Winning Weight Loss Tips from TV’s Biggest Loser

5082Anyone who’s ever dieted knows how hard it is to shave off a stone, so imagine trying to lose a third of your body weight. Far beyond a few tweaks here and there, it involves a complete transformation of the way you eat and live.

Wil Graham, 2011 winner of TV diet show The Biggest Loser UK, did exactly that. The 30-year-old shrank from 24 stone 7lb to 16st in just 13 weeks to win the series and scoop a cash pot. And thanks to the passion for running he found as part of The Biggest Loser, Wil’s dropped another four stone since the show ended in December.

We caught up with the weight-loss champion to discover his tips for slimming down and staying svelte.

You shed a whopping eight and a half stone on ITV’s The Biggest Loser. What was the biggest change you made to your diet?

The main lesson for me was portion control. It wasn’t that I always made the wrong food choices – though I did slip up occasionally – it was the fact that I was over-fuelling. I was eating the equivalent of a small family’s worth of calories every day. From a nutritional perspective I learnt that little and often is the best approach, rather than overeating or starving yourself.

And what did you learn about exercise?

I learnt that I enjoy it! I used to exercise a lot as a teenager, but I stopped as I got older and started working. As it happened gradually, I never fully appreciated how much my fitness levels had disappeared. Now exercise is now a way of life for me and I feel lethargic and lazy if I don’t do it. I also find it really clears my head and it’s a ‘me’ time treat- there’s nothing nicer than putting my headphones in and going for a run.

When did you start running?

I started running on the show. They first got us to walk on the treadmill and then they set us a one kilometre running route. At first we could only walk the first 500m, then we’d slowly jog back. Towards the end of the show I could briskly jog around the route a few times. After the show finished in December, I kept up my running and carried on improving.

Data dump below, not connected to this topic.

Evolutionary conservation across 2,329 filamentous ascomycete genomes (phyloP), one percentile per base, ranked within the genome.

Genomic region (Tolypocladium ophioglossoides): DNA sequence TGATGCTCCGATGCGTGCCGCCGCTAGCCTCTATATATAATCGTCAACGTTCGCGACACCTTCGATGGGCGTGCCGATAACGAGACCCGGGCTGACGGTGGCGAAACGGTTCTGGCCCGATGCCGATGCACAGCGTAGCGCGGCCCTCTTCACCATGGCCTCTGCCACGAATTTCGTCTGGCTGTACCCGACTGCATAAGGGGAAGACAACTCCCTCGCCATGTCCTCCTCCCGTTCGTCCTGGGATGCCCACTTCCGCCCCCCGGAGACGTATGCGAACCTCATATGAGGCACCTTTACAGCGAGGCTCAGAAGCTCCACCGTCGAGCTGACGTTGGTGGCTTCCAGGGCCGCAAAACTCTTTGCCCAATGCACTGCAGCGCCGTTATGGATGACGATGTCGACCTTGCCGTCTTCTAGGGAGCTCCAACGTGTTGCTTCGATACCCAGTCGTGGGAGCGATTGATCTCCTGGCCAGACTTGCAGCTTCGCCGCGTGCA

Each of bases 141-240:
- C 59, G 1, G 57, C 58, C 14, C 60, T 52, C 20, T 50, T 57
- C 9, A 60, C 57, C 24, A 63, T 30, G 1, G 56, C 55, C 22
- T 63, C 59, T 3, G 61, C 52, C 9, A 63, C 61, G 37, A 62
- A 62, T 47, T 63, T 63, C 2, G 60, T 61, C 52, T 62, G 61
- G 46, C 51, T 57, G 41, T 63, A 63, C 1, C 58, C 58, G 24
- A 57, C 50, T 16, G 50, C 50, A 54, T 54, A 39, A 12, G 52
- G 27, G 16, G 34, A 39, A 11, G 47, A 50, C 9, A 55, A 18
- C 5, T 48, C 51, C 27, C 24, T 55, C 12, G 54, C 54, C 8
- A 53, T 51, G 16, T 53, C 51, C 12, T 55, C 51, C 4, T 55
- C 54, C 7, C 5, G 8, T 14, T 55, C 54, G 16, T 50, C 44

How often do you run now?

I run a minimum of five times a week and I try to go out in the morning. There’s a good two-mile circuit where I live, so I try to lap that a few times. You can wake up in a bad mood and feel tired, but as soon as you’ve been for a run you feel ready to take on the day.

What tips would you give to people taking up running who want to lose weight?

I’d recommend people go at their own pace when they first start. It can be tempting to push yourself, but you need to listen to your body. If you go too far one day, it might mean you’re in too much pain to complete your run the next. Set yourself realistic targets and try to gradually extend your distance or speed each week. And make sure you’ve got a good iPod playlist – that always helps.

Do you run now to keep the weight off or to chase down PBs?

I did the Reading Half-Marathon at quite short notice and without training properly. I wasn’t in the best shapes but I got a decent enough time, about 2:20. At first I was proud to have run a half-marathon but afterwards I realised that I could have run it a lot faster. I run to stay in shape but I’ve become quite competitive with myself. That’s partly why I’m looking to running the Royal Parks Foundation Half-Marathon in October with UNICEF, as I want to try and smash my time.

What are your aims for the Royal Parks Half-Marathon?

I’m aiming to run sub-2:00 – anytime between 1:50-1:55. Other than that my focus is to earn as much money as I can for UNICEF. They are a fantastic charity and they improve the lives of so many children across the world. It will be great to support all the hard work they do.

Did you hit a weight-loss plateau? If so, how did you overcome it?

It’s really tricky to keep losing weight. I was very naïve when I first left the television show.  I was close to my target weight, so I relaxed and started eating whatever I wanted to again. I soon realised you can’t return to your old habits and you need to keep putting the work in. You can either continue dieting and become a little obsessed with food or focus more on exercise. I’ve found setting myself sporting challenges works best for me. I train so I can compete in a race, rather than constantly fretting about weight-loss. I ran the Fisherman’s Friend Strongman Run in Germany in April [the largest obstacle race in the world]. It was definitely tough on the day but the training helped me to control my weight.

What advice would you give to people who are nervous about staring to run?

I always used to have excuses and thought I was too busy or tired to exercise after work. However, you’re not doing yourself any favours. Be selfish and go the gym or take the time to make your lunch the night before you go to work. Do what’s going to help you in the long run or you’ll just end up feeling guilty.

Have you got any healthy snacks you would recommend?

I’ve got a very sweet tooth and as I’m Scottish, I find it hard to resist tablet [a traditional Scottish fudge-like sweet]. In the past I tried to deny myself treats and hoped to eat as little as possible. Now my relationship with food has changed – if I have a craving for something sweet, I’ll just eat it. If I don’t, I know I’ll be thinking about it for days and I’ll end up bingeing on a whole bar, rather than just having a few squares. I tally up the calories, then I run it off in my next session.


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